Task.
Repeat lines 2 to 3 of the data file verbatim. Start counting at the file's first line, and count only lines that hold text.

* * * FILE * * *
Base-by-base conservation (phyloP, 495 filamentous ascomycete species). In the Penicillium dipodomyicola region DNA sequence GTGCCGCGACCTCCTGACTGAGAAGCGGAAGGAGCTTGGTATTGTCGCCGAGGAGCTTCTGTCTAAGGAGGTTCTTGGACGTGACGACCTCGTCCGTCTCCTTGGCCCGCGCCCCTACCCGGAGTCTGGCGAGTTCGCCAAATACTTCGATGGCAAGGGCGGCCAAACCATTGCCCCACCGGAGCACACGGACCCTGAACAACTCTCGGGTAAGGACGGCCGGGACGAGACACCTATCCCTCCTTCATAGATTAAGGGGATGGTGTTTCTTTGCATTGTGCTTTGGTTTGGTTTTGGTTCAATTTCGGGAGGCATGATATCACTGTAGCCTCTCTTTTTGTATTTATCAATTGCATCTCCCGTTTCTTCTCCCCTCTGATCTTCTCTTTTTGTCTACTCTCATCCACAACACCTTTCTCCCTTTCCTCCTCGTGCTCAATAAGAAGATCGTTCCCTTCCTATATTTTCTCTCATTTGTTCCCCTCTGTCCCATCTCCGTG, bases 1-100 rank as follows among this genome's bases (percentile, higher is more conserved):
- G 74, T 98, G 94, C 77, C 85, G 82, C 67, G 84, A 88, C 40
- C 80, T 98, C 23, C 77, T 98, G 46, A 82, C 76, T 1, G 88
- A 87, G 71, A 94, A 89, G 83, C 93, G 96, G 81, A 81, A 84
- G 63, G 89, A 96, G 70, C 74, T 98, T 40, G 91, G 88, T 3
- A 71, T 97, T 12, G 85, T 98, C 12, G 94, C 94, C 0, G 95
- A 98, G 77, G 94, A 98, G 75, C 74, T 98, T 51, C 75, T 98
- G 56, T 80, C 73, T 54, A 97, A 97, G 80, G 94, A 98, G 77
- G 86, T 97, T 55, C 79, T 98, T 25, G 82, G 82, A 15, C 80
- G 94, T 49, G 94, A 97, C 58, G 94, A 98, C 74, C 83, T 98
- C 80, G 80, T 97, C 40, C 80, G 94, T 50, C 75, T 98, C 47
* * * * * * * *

- G 74, T 98, G 94, C 77, C 85, G 82, C 67, G 84, A 88, C 40
- C 80, T 98, C 23, C 77, T 98, G 46, A 82, C 76, T 1, G 88